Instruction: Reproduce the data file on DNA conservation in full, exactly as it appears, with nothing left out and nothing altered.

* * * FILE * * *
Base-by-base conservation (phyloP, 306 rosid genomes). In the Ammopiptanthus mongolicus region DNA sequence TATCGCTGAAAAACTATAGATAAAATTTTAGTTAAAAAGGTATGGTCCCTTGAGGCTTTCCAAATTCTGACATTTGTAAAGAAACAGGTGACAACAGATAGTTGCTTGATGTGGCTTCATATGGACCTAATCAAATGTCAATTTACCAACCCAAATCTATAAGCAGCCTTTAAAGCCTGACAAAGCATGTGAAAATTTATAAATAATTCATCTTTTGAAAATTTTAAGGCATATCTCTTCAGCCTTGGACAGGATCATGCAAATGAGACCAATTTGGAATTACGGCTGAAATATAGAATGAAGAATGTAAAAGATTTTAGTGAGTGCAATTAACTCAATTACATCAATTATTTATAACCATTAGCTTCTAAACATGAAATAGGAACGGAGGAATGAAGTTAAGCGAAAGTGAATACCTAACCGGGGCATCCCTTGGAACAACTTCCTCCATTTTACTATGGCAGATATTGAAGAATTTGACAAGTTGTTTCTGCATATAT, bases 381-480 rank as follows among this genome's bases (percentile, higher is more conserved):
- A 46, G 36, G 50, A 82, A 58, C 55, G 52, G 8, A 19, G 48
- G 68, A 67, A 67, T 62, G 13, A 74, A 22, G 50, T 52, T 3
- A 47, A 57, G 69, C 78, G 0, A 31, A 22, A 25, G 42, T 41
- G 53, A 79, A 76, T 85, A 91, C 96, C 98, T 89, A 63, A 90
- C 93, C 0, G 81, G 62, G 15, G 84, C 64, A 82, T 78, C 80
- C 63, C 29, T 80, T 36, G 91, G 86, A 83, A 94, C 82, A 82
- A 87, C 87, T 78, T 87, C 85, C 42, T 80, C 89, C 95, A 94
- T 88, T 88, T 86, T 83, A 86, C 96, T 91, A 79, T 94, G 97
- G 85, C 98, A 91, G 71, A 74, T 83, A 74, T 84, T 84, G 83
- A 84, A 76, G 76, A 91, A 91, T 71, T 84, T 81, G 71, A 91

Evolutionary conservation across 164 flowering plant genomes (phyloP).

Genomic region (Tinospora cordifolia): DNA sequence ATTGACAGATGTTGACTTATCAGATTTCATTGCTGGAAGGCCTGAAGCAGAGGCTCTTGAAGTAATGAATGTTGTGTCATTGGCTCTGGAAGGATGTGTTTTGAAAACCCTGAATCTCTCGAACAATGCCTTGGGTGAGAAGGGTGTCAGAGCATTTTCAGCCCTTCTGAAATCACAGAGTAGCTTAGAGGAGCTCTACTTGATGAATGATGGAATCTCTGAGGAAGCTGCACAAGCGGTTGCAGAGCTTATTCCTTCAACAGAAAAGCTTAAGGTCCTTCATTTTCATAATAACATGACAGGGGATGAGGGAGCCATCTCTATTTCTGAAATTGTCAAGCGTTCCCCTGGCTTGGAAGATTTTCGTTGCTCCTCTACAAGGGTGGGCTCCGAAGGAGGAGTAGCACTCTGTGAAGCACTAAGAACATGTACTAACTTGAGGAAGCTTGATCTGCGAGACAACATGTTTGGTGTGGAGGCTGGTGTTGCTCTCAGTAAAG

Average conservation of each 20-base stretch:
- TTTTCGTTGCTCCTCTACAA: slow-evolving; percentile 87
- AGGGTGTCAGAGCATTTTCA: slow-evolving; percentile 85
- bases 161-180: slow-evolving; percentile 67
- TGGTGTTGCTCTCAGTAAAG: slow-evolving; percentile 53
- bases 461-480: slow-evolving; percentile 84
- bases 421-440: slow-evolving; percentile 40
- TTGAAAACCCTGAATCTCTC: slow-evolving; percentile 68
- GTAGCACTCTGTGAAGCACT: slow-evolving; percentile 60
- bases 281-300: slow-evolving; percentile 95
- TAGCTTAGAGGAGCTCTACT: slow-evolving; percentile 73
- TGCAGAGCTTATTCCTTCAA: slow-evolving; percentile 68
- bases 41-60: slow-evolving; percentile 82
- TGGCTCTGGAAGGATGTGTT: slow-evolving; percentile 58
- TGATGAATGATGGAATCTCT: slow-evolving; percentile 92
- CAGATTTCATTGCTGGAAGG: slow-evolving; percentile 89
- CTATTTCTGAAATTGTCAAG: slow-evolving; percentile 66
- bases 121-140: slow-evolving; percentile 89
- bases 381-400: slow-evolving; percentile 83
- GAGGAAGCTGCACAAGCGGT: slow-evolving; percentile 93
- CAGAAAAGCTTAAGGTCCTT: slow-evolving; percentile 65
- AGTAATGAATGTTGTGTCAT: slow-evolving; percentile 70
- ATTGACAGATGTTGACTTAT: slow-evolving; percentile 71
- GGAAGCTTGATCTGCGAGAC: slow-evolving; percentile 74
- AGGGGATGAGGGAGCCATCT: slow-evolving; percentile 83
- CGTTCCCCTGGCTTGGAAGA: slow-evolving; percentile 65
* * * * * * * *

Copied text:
Base-by-base conservation (phyloP, 306 rosid genomes). In the Ammopiptanthus mongolicus region DNA sequence TATCGCTGAAAAACTATAGATAAAATTTTAGTTAAAAAGGTATGGTCCCTTGAGGCTTTCCAAATTCTGACATTTGTAAAGAAACAGGTGACAACAGATAGTTGCTTGATGTGGCTTCATATGGACCTAATCAAATGTCAATTTACCAACCCAAATCTATAAGCAGCCTTTAAAGCCTGACAAAGCATGTGAAAATTTATAAATAATTCATCTTTTGAAAATTTTAAGGCATATCTCTTCAGCCTTGGACAGGATCATGCAAATGAGACCAATTTGGAATTACGGCTGAAATATAGAATGAAGAATGTAAAAGATTTTAGTGAGTGCAATTAACTCAATTACATCAATTATTTATAACCATTAGCTTCTAAACATGAAATAGGAACGGAGGAATGAAGTTAAGCGAAAGTGAATACCTAACCGGGGCATCCCTTGGAACAACTTCCTCCATTTTACTATGGCAGATATTGAAGAATTTGACAAGTTGTTTCTGCATATAT, bases 381-480 rank as follows among this genome's bases (percentile, higher is more conserved):
- A 46, G 36, G 50, A 82, A 58, C 55, G 52, G 8, A 19, G 48
- G 68, A 67, A 67, T 62, G 13, A 74, A 22, G 50, T 52, T 3
- A 47, A 57, G 69, C 78, G 0, A 31, A 22, A 25, G 42, T 41
- G 53, A 79, A 76, T 85, A 91, C 96, C 98, T 89, A 63, A 90
- C 93, C 0, G 81, G 62, G 15, G 84, C 64, A 82, T 78, C 80
- C 63, C 29, T 80, T 36, G 91, G 86, A 83, A 94, C 82, A 82
- A 87, C 87, T 78, T 87, C 85, C 42, T 80, C 89, C 95, A 94
- T 88, T 88, T 86, T 83, A 86, C 96, T 91, A 79, T 94, G 97
- G 85, C 98, A 91, G 71, A 74, T 83, A 74, T 84, T 84, G 83
- A 84, A 76, G 76, A 91, A 91, T 71, T 84, T 81, G 71, A 91

Evolutionary conservation across 164 flowering plant genomes (phyloP).

Genomic region (Tinospora cordifolia): DNA sequence ATTGACAGATGTTGACTTATCAGATTTCATTGCTGGAAGGCCTGAAGCAGAGGCTCTTGAAGTAATGAATGTTGTGTCATTGGCTCTGGAAGGATGTGTTTTGAAAACCCTGAATCTCTCGAACAATGCCTTGGGTGAGAAGGGTGTCAGAGCATTTTCAGCCCTTCTGAAATCACAGAGTAGCTTAGAGGAGCTCTACTTGATGAATGATGGAATCTCTGAGGAAGCTGCACAAGCGGTTGCAGAGCTTATTCCTTCAACAGAAAAGCTTAAGGTCCTTCATTTTCATAATAACATGACAGGGGATGAGGGAGCCATCTCTATTTCTGAAATTGTCAAGCGTTCCCCTGGCTTGGAAGATTTTCGTTGCTCCTCTACAAGGGTGGGCTCCGAAGGAGGAGTAGCACTCTGTGAAGCACTAAGAACATGTACTAACTTGAGGAAGCTTGATCTGCGAGACAACATGTTTGGTGTGGAGGCTGGTGTTGCTCTCAGTAAAG

Average conservation of each 20-base stretch:
- TTTTCGTTGCTCCTCTACAA: slow-evolving; percentile 87
- AGGGTGTCAGAGCATTTTCA: slow-evolving; percentile 85
- bases 161-180: slow-evolving; percentile 67
- TGGTGTTGCTCTCAGTAAAG: slow-evolving; percentile 53
- bases 461-480: slow-evolving; percentile 84
- bases 421-440: slow-evolving; percentile 40
- TTGAAAACCCTGAATCTCTC: slow-evolving; percentile 68
- GTAGCACTCTGTGAAGCACT: slow-evolving; percentile 60
- bases 281-300: slow-evolving; percentile 95
- TAGCTTAGAGGAGCTCTACT: slow-evolving; percentile 73
- TGCAGAGCTTATTCCTTCAA: slow-evolving; percentile 68
- bases 41-60: slow-evolving; percentile 82
- TGGCTCTGGAAGGATGTGTT: slow-evolving; percentile 58
- TGATGAATGATGGAATCTCT: slow-evolving; percentile 92
- CAGATTTCATTGCTGGAAGG: slow-evolving; percentile 89
- CTATTTCTGAAATTGTCAAG: slow-evolving; percentile 66
- bases 121-140: slow-evolving; percentile 89
- bases 381-400: slow-evolving; percentile 83
- GAGGAAGCTGCACAAGCGGT: slow-evolving; percentile 93
- CAGAAAAGCTTAAGGTCCTT: slow-evolving; percentile 65
- AGTAATGAATGTTGTGTCAT: slow-evolving; percentile 70
- ATTGACAGATGTTGACTTAT: slow-evolving; percentile 71
- GGAAGCTTGATCTGCGAGAC: slow-evolving; percentile 74
- AGGGGATGAGGGAGCCATCT: slow-evolving; percentile 83
- CGTTCCCCTGGCTTGGAAGA: slow-evolving; percentile 65